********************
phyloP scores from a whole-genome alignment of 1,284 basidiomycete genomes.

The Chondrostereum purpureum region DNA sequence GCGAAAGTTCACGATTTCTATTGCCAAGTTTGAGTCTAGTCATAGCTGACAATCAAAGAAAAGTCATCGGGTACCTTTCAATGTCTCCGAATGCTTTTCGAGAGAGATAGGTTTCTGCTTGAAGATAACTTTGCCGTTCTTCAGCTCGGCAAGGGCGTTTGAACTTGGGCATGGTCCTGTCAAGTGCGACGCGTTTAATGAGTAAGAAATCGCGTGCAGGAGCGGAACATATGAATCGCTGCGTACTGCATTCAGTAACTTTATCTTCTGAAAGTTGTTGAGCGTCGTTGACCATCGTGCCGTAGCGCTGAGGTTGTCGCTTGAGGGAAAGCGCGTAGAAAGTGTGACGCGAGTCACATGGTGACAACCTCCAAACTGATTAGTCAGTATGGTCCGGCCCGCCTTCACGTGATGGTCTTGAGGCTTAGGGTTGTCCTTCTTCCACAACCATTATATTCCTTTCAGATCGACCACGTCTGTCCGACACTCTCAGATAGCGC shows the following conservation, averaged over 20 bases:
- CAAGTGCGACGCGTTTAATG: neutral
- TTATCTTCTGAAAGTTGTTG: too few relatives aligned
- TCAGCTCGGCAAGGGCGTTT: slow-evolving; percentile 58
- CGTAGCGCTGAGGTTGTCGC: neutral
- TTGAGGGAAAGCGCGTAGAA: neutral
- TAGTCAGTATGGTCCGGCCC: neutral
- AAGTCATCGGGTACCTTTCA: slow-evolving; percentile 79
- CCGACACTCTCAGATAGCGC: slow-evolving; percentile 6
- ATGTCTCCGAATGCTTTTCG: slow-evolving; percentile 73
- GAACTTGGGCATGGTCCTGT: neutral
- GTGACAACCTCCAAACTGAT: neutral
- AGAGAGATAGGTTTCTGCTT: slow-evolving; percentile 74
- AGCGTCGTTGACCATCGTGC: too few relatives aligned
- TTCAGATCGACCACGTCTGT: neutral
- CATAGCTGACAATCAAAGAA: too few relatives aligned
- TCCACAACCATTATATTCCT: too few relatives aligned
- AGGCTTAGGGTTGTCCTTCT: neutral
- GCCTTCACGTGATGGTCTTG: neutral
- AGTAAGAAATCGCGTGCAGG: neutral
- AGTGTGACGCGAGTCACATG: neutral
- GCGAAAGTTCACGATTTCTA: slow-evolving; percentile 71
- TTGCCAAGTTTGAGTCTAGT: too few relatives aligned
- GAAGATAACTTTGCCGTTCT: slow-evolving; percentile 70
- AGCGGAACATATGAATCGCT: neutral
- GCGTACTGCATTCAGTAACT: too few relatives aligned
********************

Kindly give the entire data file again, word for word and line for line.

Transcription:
phyloP scores from a whole-genome alignment of 1,284 basidiomycete genomes.

The Chondrostereum purpureum region DNA sequence GCGAAAGTTCACGATTTCTATTGCCAAGTTTGAGTCTAGTCATAGCTGACAATCAAAGAAAAGTCATCGGGTACCTTTCAATGTCTCCGAATGCTTTTCGAGAGAGATAGGTTTCTGCTTGAAGATAACTTTGCCGTTCTTCAGCTCGGCAAGGGCGTTTGAACTTGGGCATGGTCCTGTCAAGTGCGACGCGTTTAATGAGTAAGAAATCGCGTGCAGGAGCGGAACATATGAATCGCTGCGTACTGCATTCAGTAACTTTATCTTCTGAAAGTTGTTGAGCGTCGTTGACCATCGTGCCGTAGCGCTGAGGTTGTCGCTTGAGGGAAAGCGCGTAGAAAGTGTGACGCGAGTCACATGGTGACAACCTCCAAACTGATTAGTCAGTATGGTCCGGCCCGCCTTCACGTGATGGTCTTGAGGCTTAGGGTTGTCCTTCTTCCACAACCATTATATTCCTTTCAGATCGACCACGTCTGTCCGACACTCTCAGATAGCGC shows the following conservation, averaged over 20 bases:
- CAAGTGCGACGCGTTTAATG: neutral
- TTATCTTCTGAAAGTTGTTG: too few relatives aligned
- TCAGCTCGGCAAGGGCGTTT: slow-evolving; percentile 58
- CGTAGCGCTGAGGTTGTCGC: neutral
- TTGAGGGAAAGCGCGTAGAA: neutral
- TAGTCAGTATGGTCCGGCCC: neutral
- AAGTCATCGGGTACCTTTCA: slow-evolving; percentile 79
- CCGACACTCTCAGATAGCGC: slow-evolving; percentile 6
- ATGTCTCCGAATGCTTTTCG: slow-evolving; percentile 73
- GAACTTGGGCATGGTCCTGT: neutral
- GTGACAACCTCCAAACTGAT: neutral
- AGAGAGATAGGTTTCTGCTT: slow-evolving; percentile 74
- AGCGTCGTTGACCATCGTGC: too few relatives aligned
- TTCAGATCGACCACGTCTGT: neutral
- CATAGCTGACAATCAAAGAA: too few relatives aligned
- TCCACAACCATTATATTCCT: too few relatives aligned
- AGGCTTAGGGTTGTCCTTCT: neutral
- GCCTTCACGTGATGGTCTTG: neutral
- AGTAAGAAATCGCGTGCAGG: neutral
- AGTGTGACGCGAGTCACATG: neutral
- GCGAAAGTTCACGATTTCTA: slow-evolving; percentile 71
- TTGCCAAGTTTGAGTCTAGT: too few relatives aligned
- GAAGATAACTTTGCCGTTCT: slow-evolving; percentile 70
- AGCGGAACATATGAATCGCT: neutral
- GCGTACTGCATTCAGTAACT: too few relatives aligned